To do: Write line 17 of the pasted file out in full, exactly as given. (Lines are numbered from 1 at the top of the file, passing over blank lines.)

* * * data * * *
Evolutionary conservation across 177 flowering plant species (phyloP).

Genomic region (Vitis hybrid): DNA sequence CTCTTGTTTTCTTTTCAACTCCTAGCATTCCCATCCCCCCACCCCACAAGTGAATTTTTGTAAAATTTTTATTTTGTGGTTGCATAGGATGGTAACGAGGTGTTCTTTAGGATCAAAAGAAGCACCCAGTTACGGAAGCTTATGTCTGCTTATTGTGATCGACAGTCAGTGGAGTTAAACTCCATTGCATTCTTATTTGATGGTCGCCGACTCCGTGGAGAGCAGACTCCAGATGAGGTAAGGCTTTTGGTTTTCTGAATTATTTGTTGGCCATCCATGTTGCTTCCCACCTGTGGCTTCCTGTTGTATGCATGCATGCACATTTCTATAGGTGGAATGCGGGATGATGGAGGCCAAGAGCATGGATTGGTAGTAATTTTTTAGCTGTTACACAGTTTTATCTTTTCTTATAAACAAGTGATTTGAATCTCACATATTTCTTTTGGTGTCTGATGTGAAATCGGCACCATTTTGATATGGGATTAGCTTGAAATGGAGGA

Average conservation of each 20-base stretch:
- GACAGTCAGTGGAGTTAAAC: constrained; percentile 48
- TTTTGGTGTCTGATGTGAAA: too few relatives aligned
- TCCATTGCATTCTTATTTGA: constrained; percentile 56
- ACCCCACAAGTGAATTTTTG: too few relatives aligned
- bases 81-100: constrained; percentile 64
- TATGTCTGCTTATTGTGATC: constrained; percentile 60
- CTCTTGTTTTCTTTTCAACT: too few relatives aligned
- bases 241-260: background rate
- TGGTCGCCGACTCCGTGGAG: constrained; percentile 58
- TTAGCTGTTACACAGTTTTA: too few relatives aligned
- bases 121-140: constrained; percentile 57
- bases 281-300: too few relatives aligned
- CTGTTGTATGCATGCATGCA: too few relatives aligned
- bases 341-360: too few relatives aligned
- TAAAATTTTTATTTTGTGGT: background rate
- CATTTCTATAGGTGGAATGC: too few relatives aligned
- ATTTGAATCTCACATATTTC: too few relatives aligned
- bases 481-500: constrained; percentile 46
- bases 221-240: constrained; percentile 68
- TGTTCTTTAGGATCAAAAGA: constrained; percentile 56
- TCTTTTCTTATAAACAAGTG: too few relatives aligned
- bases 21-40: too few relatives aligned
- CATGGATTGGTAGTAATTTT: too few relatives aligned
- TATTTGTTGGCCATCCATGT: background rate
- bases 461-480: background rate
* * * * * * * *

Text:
- bases 341-360: too few relatives aligned